Being Comfortable in Your Skin: I would say the majority of people are made to feel that they were cheated in the genetic lottery. Those with huge disposable incomes sometimes attempt to correct this by paying for expensive cosmetic surgery. But does injecting your body with silicone, Botox and breaking cartilage or sewing up loose skin really make a person comfortable in his skin? We see that such people repeatedly find faults with their bodies and have more and more surgeries. If anything they are more uncomfortable in their skins. If you don’t like being short, dark or old, $10 million will not change that.

Self Worth: Another basic human need is being recognized and feeling appreciated for some quality, some unique talent. A sense of self-worth is never measured by dollars. It is a personal feeling that comes from having added value to the lives of others. Sure, Bill Gates may give in generously in charity but I suspect his sense of self worth comes from being recognized for his contribution to the spread of the internet. Being able to generate wealth itself is a talent that will contribute to self worth, but a lottery windfall will not.

Fear of Death: Will having lots of cash erase your fear of death? Of course it cannot. And the fear of death is the root of many other fears in life. Fear of old age, being alone and neglected are seen in the very rich also. Some super-rich, like Howard Hughes,  turn recluse because they fear the world itself. Fear is a great impediment to happiness and money only solves the fear of immediate financial disaster.

All of these things add up to a significant chunk of what constitutes a happy life. They say the odds of winning the lottery are astronomical. However, the odds of being happy because of the win are even worse.

Lucid Dreaming

December 13, 2011

   About a year ago I  discovered that sleep can be a spiritual exercise. Who knew! Most things that are good for me generally require that I make time   in my day, and establish a new habit. However all that Dream Yoga requires is that I approach differently the act of sleep and dreaming. By making some adjustments, I try to make my sleep mindful and aware. When I first heard this idea it sounded like an anomaly to me. Sleep by definition is a state  of non-awareness. In deep, dreamless sleep, one does not know anything. Upon waking there is a sense of missing time and an after taste of bliss. Dreams feel real while dreaming, have their own time frame  and one is unaware of the physical body or the physical world. If I were to remain aware during sleep and dreaming, wouldn’t I be just awake all night?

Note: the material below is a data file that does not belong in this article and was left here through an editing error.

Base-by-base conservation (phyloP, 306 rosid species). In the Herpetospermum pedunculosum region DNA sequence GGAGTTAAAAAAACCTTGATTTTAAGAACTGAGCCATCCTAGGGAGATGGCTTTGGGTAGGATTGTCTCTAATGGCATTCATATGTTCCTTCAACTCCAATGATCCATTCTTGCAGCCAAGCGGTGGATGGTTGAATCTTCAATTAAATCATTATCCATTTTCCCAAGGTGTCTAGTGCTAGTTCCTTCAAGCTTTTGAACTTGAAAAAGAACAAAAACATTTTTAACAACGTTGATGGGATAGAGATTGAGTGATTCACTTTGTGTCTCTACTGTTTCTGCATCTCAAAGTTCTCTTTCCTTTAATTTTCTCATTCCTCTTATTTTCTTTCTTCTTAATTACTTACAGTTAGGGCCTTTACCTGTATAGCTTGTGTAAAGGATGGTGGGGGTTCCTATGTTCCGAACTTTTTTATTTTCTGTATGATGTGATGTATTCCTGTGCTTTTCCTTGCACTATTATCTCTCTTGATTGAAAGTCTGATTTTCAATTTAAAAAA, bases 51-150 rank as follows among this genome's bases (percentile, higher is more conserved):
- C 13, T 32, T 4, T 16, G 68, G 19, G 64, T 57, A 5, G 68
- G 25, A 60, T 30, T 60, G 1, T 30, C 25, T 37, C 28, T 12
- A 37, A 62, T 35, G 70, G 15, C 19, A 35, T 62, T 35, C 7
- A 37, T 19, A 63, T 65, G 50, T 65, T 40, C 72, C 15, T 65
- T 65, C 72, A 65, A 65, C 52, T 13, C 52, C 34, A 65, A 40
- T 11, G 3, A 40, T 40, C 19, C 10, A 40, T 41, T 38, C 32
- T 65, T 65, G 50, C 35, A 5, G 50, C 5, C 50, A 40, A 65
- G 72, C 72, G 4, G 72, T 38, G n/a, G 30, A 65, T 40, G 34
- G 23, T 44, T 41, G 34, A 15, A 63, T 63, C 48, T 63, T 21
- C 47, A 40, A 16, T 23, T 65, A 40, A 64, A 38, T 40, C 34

I discovered the answer to that is no.

Let’s talk about the dream state first. Everyone dreams but most people believe that the dream world they have created is real until they awake. The emotions experienced in dreams are so real that our heartbeats and breathing reflect the emotional experience being lived in the dream. People have been known to weep, to scream and kick during particularly vivid dreams. Psychologists tell us that dreams are the communication of our sub-conscious mind. Buried feelings and unresolved issues ignored in the waking state present themselves as dreams. By learning to be aware while dreaming one experiences lucid dreams. I make a decision to continue with the dream but I know that the dream is of my own creation and that it is a message from the depths of my mind. The next step is to realize that I have the power to effect the outcome of this dream scenario. I used to experience vivid recurring dreams where the outcome was always fearful. In one particular dream I would enter my home and find it to be a watery, damaged mess. I would usually grieve, sometimes weep helplessly. After months of practicing lucid dreaming, I occurred to me that the mess was really within my own psyche, my real home. Once I realized this I would allow the dream to continue but create a different conclusion. I would give myself a mop in my right hand and begin to clean up the water from the floors and furniture until the apartment was tidy again. When I awoke I felt clear, well and with a tidy presence of mind. Although this example is general and simple, we can work of specific and complex issues at a very fundamental level during dreaming. The mental shift can be profound.

To be aware while in deep, dreamless sleep takes far more practice, but the experience is worth the efforts. There is a level of bliss far beyond any pleasure we ever experience in the waking state.

It is said by the Buddhists that the act of falling asleep is a daily rehearsal for death, the Big Sleep. Each night we withdraw from our bodies, we detach from all five sense, and finally we let go of even our thoughts. We leave behind all that we hold dear, our family, our spouse, our homes and careers. And we feel happy for having abandoned them all. In the next blog, I would like to explore this topic  further.